All candidates addressed the importance of closely scrutinizing school district expenditures during a down economy and making the most of the 6.9-mill levy approved by voters in 2008.

Challengers Justin Gardner, Paul Lambert and Don Roberts, who are promoting their campaigns as a team promoting change in the district, said they would work to limit pay raises for district teachers during future contract negotiations.

Gardner said 7-percent salary increases included in the current contract were the result of "irresponsible contract negotiations" by the school board.

Lambert, a retired vice president with CompuServe, mounted an unsuccessful campaign for the school board two years ago. He said his business experience would prove valuable as a board member.

"This isn't a club and it isn't a popularity contest," Lambert said. "Our school district is the most significant institution in our community, entrusted with the kids and hundreds of millions of our tax dollars. It needs to be covered by individuals who know how to operate at this level."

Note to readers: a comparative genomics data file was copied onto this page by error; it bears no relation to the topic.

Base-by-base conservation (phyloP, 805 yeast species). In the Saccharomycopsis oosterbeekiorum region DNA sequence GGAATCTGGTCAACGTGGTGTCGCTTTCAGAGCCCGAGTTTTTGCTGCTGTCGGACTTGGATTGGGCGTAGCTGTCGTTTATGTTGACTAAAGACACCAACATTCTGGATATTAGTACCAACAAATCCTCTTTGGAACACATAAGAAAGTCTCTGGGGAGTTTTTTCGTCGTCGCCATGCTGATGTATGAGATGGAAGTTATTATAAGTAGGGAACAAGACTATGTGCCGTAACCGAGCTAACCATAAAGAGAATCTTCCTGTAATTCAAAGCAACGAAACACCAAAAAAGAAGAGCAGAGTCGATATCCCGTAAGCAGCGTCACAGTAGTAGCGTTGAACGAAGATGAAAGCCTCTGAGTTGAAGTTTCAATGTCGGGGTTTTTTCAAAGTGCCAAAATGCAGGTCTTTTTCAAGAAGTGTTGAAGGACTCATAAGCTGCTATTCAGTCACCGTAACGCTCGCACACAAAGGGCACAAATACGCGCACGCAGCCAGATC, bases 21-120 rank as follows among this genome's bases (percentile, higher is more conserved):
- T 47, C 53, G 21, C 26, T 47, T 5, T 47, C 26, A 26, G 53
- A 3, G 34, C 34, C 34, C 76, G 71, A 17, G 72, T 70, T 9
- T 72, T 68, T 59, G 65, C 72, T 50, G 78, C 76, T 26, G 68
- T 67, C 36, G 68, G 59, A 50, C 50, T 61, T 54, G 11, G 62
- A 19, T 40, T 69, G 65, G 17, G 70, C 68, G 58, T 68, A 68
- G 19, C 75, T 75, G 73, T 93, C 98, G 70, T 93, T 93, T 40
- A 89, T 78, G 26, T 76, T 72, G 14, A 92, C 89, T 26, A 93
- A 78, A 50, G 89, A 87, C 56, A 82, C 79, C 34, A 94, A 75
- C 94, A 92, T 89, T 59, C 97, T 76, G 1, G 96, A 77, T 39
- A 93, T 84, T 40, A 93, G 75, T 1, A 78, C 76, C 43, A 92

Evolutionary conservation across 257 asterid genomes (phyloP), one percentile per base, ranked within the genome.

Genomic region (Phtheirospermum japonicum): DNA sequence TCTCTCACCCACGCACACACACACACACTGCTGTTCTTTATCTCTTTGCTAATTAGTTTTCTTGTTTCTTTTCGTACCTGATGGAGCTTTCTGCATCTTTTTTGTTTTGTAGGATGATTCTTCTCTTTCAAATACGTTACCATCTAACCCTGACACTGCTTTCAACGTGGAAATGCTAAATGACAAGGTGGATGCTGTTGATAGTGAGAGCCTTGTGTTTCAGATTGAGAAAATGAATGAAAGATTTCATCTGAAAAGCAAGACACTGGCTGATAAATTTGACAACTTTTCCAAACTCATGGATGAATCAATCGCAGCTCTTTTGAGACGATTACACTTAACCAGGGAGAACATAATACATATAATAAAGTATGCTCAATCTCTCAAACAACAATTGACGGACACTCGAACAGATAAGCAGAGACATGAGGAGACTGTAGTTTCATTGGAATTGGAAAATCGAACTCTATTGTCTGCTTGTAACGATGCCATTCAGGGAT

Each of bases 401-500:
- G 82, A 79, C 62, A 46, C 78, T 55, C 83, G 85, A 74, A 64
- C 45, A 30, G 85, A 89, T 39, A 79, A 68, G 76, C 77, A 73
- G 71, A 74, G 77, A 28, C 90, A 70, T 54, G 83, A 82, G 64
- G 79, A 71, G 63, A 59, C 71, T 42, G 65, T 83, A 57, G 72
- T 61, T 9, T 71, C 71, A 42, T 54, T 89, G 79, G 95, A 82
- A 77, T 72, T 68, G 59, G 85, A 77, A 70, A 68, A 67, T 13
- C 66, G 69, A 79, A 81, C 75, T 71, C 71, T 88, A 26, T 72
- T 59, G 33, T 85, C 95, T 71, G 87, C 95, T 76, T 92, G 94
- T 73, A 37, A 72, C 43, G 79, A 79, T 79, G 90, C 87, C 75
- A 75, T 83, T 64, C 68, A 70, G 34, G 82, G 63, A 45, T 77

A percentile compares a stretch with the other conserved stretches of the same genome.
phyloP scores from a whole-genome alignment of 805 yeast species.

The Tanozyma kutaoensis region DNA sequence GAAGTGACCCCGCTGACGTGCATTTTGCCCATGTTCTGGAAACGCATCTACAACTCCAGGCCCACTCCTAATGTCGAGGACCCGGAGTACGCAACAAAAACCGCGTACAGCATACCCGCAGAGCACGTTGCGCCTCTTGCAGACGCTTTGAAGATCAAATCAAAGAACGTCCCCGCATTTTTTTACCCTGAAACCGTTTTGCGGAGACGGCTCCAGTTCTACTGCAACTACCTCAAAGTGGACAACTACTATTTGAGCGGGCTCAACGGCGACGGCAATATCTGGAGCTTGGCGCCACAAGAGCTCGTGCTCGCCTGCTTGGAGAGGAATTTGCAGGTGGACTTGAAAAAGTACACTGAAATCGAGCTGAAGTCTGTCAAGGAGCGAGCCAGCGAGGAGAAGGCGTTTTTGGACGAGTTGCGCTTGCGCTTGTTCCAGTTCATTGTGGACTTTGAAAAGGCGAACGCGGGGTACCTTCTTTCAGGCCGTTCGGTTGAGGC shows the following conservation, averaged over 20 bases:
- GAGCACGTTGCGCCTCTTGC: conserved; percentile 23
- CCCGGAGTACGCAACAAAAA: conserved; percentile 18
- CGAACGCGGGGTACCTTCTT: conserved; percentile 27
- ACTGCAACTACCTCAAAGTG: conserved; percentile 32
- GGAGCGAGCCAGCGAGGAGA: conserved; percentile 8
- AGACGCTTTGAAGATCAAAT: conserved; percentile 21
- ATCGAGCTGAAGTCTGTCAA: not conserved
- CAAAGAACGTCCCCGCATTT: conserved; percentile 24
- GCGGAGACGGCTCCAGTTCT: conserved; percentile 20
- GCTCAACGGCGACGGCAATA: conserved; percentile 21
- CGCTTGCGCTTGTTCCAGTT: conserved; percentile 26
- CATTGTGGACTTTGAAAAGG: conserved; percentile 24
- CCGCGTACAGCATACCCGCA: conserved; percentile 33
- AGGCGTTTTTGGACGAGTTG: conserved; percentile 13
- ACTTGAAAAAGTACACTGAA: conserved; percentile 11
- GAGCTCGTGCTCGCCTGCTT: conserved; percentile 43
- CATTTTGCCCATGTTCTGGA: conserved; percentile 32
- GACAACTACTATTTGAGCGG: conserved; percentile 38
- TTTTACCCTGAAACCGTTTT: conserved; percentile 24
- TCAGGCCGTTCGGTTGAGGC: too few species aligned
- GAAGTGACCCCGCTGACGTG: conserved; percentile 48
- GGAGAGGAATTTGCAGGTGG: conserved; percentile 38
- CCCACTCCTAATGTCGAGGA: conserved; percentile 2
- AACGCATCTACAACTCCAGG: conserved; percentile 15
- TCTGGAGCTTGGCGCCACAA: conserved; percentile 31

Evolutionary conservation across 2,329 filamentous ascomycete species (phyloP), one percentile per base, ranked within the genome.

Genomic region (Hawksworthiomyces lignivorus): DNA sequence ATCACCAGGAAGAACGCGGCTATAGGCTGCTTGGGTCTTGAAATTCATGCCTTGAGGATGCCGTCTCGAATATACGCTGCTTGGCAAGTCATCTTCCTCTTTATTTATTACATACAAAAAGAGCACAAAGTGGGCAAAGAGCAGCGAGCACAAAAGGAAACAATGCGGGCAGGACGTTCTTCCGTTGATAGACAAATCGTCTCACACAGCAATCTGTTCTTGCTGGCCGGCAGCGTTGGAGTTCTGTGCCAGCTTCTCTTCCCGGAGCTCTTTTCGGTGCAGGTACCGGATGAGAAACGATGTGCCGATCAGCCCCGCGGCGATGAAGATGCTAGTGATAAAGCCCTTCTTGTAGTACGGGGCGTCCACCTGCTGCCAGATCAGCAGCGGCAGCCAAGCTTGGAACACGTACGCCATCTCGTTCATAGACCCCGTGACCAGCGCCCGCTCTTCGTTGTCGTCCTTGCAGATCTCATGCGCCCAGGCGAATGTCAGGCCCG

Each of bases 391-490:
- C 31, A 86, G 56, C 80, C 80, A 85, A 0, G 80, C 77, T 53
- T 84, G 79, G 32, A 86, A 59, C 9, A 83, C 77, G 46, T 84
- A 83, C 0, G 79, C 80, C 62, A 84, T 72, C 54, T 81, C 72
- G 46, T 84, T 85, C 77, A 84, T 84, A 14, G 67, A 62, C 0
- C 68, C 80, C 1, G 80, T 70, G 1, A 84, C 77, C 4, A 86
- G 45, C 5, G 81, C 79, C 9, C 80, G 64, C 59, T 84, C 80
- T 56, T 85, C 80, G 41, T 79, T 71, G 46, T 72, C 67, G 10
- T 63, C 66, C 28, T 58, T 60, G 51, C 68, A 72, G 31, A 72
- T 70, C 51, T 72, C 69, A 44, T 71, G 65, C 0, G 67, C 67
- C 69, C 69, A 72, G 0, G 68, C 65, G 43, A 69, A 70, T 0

Roberts said his experience as an attorney would translate to his service as a school board member.

"As an attorney I have the skills of negotiation to effectively protect those dollars entrusted to the school board to spend wisely," he said.

The other two challengers, Terry Botsko and Christopher Courtney Jr., are both longtime Hilliard residents with children in the school system.

Botsko, a 20-year Hilliard resident, said she has been involved in the school district for eight years with the Hilliard Darby, Station and Heritage PTOs and served on both the redistricting and levy committee.

"I'm running for school board to continue my service to th community and to be a voice for the community," Botsko said.

Courtney, a 14-year Hilliard resident and a firefighter for the city of Worthington, was also a redistricting committee member.

Incumbent Andy Teater, an Ohio Department of Transportation employee with three children in the district, said the current board has taken the issue of financial accountability seriously.